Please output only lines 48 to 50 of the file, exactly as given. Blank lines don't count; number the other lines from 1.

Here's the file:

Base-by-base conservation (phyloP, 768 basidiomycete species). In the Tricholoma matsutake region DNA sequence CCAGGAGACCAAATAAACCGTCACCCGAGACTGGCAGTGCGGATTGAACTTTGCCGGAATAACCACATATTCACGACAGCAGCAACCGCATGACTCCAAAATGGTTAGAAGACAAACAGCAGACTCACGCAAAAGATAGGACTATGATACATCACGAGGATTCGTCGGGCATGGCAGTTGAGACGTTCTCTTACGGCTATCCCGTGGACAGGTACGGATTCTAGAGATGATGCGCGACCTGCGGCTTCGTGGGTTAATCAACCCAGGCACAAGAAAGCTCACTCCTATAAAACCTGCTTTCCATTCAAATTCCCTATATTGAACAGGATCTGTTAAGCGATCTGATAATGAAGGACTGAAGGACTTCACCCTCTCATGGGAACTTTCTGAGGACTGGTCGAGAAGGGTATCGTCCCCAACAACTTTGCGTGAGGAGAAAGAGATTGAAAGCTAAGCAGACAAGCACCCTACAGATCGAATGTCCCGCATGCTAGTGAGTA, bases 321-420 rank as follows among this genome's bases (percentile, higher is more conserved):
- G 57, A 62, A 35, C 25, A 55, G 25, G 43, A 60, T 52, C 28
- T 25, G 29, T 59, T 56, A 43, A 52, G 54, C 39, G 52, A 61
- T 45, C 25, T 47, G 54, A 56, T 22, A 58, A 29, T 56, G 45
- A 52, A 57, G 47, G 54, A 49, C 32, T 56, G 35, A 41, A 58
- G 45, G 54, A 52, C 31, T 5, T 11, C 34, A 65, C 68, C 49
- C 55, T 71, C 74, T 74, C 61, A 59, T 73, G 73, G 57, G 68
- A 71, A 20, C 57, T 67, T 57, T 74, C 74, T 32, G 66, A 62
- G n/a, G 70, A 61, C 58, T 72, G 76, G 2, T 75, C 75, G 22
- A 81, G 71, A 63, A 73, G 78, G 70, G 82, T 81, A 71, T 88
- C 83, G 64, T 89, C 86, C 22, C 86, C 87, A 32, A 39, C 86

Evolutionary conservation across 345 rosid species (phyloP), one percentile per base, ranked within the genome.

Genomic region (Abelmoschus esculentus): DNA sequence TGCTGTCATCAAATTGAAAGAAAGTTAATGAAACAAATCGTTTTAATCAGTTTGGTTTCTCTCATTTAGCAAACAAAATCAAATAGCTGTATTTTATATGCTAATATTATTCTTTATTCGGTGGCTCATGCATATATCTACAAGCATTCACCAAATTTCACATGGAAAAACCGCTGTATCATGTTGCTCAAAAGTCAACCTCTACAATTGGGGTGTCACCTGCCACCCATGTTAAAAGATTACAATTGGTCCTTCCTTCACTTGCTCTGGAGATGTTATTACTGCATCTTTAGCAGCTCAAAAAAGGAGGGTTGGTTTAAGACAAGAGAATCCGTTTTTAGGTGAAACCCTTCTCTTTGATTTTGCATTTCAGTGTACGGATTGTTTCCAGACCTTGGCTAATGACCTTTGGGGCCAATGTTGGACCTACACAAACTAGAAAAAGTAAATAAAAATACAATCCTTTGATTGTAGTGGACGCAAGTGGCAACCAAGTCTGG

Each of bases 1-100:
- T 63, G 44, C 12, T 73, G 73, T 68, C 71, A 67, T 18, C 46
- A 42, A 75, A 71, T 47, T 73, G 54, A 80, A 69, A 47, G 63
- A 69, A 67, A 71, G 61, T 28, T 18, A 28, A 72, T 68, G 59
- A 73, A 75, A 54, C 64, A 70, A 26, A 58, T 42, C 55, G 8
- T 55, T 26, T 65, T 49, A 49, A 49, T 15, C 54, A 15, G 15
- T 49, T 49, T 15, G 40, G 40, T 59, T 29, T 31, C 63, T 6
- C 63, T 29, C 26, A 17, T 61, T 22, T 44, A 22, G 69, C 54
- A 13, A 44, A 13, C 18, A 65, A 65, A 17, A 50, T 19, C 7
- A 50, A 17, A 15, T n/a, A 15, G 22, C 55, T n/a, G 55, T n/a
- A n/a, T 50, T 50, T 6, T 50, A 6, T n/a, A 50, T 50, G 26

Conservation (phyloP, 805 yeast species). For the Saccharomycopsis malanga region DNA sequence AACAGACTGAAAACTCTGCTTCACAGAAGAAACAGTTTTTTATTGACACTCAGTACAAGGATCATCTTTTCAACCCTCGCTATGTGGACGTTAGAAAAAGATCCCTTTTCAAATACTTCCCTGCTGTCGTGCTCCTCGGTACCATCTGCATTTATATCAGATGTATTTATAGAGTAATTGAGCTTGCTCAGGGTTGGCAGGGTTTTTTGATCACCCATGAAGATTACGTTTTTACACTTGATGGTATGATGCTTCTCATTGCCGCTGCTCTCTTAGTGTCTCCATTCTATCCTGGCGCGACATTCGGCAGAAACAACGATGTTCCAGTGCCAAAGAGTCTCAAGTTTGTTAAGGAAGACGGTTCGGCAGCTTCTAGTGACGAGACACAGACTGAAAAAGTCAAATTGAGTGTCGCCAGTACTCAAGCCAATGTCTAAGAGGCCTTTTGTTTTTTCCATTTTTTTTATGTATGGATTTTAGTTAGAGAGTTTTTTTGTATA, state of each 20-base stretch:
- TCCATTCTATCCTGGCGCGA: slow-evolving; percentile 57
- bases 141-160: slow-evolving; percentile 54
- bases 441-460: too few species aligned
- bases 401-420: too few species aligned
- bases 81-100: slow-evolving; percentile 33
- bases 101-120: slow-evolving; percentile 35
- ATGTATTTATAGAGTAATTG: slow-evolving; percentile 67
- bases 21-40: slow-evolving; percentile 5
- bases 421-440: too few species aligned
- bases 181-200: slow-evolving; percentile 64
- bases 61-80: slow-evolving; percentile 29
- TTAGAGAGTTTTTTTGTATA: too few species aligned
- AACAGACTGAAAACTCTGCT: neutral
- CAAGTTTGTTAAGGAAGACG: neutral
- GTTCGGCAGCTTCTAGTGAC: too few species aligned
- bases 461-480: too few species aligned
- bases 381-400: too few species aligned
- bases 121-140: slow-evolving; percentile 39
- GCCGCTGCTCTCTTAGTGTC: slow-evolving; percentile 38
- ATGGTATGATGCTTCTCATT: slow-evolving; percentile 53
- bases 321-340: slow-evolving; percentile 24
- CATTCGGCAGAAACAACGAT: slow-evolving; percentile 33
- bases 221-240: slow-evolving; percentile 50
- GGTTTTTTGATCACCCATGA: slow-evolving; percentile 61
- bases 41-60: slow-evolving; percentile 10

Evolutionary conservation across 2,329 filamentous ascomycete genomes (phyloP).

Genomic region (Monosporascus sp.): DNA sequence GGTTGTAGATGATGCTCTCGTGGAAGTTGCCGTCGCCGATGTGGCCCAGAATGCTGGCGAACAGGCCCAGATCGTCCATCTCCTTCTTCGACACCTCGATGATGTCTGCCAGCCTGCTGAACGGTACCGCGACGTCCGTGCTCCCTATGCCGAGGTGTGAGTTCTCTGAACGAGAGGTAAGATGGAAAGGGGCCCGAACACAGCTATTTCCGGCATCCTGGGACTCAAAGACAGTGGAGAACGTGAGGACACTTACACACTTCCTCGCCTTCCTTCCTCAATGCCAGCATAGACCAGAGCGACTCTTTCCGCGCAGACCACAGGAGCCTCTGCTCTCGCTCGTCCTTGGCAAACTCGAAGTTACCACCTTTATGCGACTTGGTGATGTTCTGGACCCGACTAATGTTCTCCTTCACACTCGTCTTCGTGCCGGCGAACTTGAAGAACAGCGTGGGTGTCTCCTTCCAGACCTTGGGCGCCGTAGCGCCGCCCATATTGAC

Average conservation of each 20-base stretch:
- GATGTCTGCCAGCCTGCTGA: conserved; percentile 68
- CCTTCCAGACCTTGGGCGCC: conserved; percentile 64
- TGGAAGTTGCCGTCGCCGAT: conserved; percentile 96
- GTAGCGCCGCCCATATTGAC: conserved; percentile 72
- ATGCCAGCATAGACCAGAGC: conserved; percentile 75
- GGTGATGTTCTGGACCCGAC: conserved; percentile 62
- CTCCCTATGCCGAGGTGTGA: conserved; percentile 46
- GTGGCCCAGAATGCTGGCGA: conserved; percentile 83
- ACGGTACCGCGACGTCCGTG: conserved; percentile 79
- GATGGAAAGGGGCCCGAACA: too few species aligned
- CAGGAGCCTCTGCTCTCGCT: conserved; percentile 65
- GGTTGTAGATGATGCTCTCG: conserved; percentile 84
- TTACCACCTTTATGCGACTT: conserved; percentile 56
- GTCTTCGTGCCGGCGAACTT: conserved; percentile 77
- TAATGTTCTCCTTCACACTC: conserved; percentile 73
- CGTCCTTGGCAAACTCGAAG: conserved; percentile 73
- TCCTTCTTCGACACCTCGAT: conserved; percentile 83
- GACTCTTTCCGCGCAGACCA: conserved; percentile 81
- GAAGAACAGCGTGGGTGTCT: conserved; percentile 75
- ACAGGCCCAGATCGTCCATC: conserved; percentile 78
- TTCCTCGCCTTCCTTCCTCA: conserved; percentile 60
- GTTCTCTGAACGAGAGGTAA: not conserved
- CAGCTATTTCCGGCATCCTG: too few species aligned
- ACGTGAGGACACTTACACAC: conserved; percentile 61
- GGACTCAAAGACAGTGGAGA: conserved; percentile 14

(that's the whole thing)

- bases 221-240: slow-evolving; percentile 50
- GGTTTTTTGATCACCCATGA: slow-evolving; percentile 61
- bases 41-60: slow-evolving; percentile 10